Over the past few days, many of the networks and larger businesses have been posting their results. Profit performance has been a mixed bag with firms heading in all directions and clearly at different stages in their life cycle.
Some cite “RDR compliance” as a major cost contributing to loss; others cite “good housekeeping” for a return to profitability. Are there any conclusions to be drawn for the thousands of smaller firms that make up the advice market?
Clearly, those reporting all start from different points. This makes comparison difficult and necessitates looking for common themes. First of all, effective and rigorous cost management stands out – either because it has been applied or because it has not. There is no doubt that forward looking firms recognise that margins might fall next year until the market settles following the introduction of adviser charging. This is good risk management and all firms should look carefully at their costs ahead of this major change.
There is a view that costs should be cut by 10 per cent every three years to keep firms lean by continuously asking the question: “can we do this differently or more efficiently?”
The second theme is about concentrating on profitable clients. Networks that lose members and increase profitability at the same time have the right formula – this is a value game, not a numbers game. Much has been written about segmenting clients by value and profit – now is the time to do it.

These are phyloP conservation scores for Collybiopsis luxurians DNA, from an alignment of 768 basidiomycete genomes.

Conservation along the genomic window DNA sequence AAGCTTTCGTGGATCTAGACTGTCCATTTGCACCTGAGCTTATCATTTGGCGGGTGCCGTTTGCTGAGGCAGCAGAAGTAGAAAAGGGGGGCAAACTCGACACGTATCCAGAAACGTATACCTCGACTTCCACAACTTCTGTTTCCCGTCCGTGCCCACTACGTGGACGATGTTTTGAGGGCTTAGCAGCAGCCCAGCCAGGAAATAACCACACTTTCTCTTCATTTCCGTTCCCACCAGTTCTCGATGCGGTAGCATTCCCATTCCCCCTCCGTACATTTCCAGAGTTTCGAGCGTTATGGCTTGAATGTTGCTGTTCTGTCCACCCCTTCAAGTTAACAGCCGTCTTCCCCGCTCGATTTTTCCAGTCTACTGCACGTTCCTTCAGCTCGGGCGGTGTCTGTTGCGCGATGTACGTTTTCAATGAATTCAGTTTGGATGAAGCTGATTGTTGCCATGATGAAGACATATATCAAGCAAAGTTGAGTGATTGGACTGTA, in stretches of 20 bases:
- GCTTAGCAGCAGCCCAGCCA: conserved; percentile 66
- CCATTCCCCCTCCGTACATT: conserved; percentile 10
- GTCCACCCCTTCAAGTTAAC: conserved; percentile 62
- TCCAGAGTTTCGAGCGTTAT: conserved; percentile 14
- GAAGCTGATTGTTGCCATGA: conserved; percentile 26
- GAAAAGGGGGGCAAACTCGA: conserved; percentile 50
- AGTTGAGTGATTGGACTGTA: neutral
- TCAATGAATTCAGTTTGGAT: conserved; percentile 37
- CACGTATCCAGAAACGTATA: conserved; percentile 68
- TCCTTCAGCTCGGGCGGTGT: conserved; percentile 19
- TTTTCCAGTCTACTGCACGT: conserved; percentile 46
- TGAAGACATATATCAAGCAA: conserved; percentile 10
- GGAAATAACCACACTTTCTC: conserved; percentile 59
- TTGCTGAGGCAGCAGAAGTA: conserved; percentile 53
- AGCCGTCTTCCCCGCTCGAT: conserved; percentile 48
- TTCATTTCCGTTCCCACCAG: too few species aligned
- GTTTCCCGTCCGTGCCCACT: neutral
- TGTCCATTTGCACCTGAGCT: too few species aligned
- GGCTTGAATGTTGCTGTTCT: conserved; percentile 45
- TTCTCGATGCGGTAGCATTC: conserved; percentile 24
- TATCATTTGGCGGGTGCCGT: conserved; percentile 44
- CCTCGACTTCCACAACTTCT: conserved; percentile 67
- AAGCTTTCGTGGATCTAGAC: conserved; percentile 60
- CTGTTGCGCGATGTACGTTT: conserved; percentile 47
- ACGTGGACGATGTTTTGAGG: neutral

The final theme is around prudence. We know that this is a high-risk business with the potential for financial loss through no fault of our own. We cannot change the way reviews and compensation schemes work but we can manage our own risks with care. In the advice market, “keeping the business safe” is a critical management responsibility and there are plenty of examples of what happens when this is not prioritised.
As always, examples of good and poor practice can help run our own firms and adherence to costs, client profitability and safety seem to be a sound starting point in preparation for the 2013.
David Shelton is the author of “The Business of Advice” book and website www.businessofadvice.co.uk